Tuesday, February 21, 2017

Original Budweiser?

Look at this label.


Clearly the label dates from the period of Budweiser's history when it was brewed by Anheuser-Busch for Carl Conrad's company, C. Conrad & Co. As such it belongs to the period between 1876 and 1882, when Conrad went bankrupt and the brand become the property of Anheuser-Busch in their own right.

I find this label fascinating for one simple reason, the description of the beer, which reads, for those unversed in German:
"Budweiser lager beer, brewed from the finest Saaz hops and Bohemian malt for C.Conrad & Co..."
Why is that interesting? The use of Saaz hops and Bohemian malt for a start, and also the absence of rice, beechwood aging, or anything else that modern Budweiser is well known for.

Was Budweiser originally an all malt lager, made with Czech hops? If that were so, it certainly sounds much closer to the Czech lagers I came to love in my decade in Prague. That in itself raises further questions, when did rice come into the picture, and when did they switch to German hops instead of Saaz?

If anyone has definitive answers I'd love to know.

Thursday, February 16, 2017

Blackwall in Bottles, and Harrisonburg

As I wrote about in my previous post, today sees the release of my new beer with Three Notch'd Brewing.

Blackwall London Porter will be on tap at the Charlottesville tasting room from opening time today. It is also being released today at their tasting room up in Harrisonburg, to my shame I am still yet to get out to Three Notch'd there, hopefully one day soon.

I mentioned on Monday that the beer is also being bottled, a first for my various brewing projects, though today's launches are draft only, so here's a sneak peak at the label.


When Dave at Three Notch'd told me the beer was going to be bottled, he asked me to come up with some ideas for the label. The only thing I knew I wanted on the label, without a doubt, was the part of the London docks where Blackwall actually is. The map used on the label dates from 1852, tying in with the era of porter I was looking to recreate. Three Notch'd use a local design company called Okay Yellow to do their label work, and I think they have captured my intention perfectly.

To say I am excited about today's release is an understatement.

Thursday, February 9, 2017

Blackwall London Porter

On April 26th 1607, three ships came sailing into the Chesapeake Bay, they were the Susan Constant, the Discovery, and the Godspeed, and in their bowels lay the genesis of both the United States and the British Empire. These intrepid souls had set out on their journey on the 20th December 1606, setting sail from Blackwall in London, and sailing via the Azores and the Caribbean. Eventually the 105 men and 39 sailors would establish Jamestown, the first permanent English settlement in the then new world.

Blackwall is an intrinsic part of London's history as one of the great ports of the world. Not only did the colonists that established Virginia set sail from Blackwall, so to did Martin Frobisher in his search for the North West Passage, and it was here that the East India Company would build its ships to travel to the fabled Orient. By the 19th Century, Blackwall Yard was lending its name to a new type of ship that replaced the East Indiaman, the Blackwall Frigate, and eventually got into building steam ships as London held on to its position as the pre-eminent entrepot of the age.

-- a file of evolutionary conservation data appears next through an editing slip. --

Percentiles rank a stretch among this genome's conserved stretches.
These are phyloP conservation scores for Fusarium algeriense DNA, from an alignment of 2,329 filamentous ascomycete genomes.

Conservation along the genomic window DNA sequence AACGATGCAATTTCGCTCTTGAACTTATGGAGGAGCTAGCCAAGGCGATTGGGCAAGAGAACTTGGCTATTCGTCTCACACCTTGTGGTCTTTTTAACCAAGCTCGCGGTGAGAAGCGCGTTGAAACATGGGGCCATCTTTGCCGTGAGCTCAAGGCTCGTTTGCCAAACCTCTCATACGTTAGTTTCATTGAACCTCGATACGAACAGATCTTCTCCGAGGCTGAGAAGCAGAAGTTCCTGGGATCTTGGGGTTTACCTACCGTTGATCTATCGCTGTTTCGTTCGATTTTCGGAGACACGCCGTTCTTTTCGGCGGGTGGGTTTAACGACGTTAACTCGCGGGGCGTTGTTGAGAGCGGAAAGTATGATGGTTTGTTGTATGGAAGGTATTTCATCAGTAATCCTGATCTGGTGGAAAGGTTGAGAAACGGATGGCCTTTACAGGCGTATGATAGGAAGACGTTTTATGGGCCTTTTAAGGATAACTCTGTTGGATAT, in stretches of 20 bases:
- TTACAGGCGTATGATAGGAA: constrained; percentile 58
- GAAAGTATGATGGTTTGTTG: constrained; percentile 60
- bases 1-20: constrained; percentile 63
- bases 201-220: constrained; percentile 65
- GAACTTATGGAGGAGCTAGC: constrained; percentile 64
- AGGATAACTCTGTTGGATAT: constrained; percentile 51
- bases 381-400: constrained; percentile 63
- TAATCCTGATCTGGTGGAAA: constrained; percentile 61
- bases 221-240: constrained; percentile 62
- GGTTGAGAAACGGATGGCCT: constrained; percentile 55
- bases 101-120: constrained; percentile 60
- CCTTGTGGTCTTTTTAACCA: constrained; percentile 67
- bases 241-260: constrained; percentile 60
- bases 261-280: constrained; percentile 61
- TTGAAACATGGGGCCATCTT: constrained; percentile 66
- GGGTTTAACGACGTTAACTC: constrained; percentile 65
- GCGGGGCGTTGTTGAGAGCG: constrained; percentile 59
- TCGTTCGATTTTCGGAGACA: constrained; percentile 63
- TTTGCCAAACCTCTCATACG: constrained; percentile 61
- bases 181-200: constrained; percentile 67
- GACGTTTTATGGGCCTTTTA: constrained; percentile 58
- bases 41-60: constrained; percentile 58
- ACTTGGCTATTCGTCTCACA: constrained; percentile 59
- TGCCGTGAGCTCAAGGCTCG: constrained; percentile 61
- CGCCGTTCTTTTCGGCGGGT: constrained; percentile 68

What does this have to do with beer? Well, it was around this time last year that I got an email from the guys at Three Notch'd Brewing letting me know that we needed to find a new name for Session 42 because a brewery that is not even in the Virginia market has decided to trade mark the term 'session' and was doing what American craft breweries seem to do best and threatening legal action. One of the names that popped into my head at the time was Blackwall Best Bitter, but eventually we decided to go with Bitter 42. However, I really liked the name Blackwall, and given the history tying that part of London with Virginia, I decided to brew a porter using the name.

Now, as anyone who knows their beer history will tell you, porter didn't exist in 1606 when Christopher Newport and his crew set out from London, so doing a 17th century 'porter' was out of the question. Thus I came to the 19th century, when arguably London was at its peak, and the beer being drunk by the mass of people working in the docks and moving all the goods from place to place was porter.


I didn't want to just take a recipe from Ron's excellent book of homebrew versions of historic beers, but I did use it as my primary source for learning about the ingredients and their proportions for my recipe. Thus I settled on this as my interpretation of a 19th century London porter:
  • 53% pale malt
  • 30% brown malt
  • 15% amber malt
  • 2% black malt
  • 32 IBU of Fuggles for 60 minutes
  • 15 IBU of Fuggles for 30 minutes
  • Wyeast 1728 Scottish Ale Yeast
According to Brewtoad, this would give me:
  • OG: 1.069
  • FG: 1.020
  • ABV: 6.4%
  • SRM: 32
  • IBU: 47
Happily the trial batch turned out pretty much as I wanted it to, and next Thursday will see a much bigger batch being released by my friends at Three Notch'd. If you're around the Charlottesville area, head out to the tasting room around 6ish and give it a bash. Apparently it will be available in bottles as well, so take some home and wait for winter to actually turn up to drink it by the fire!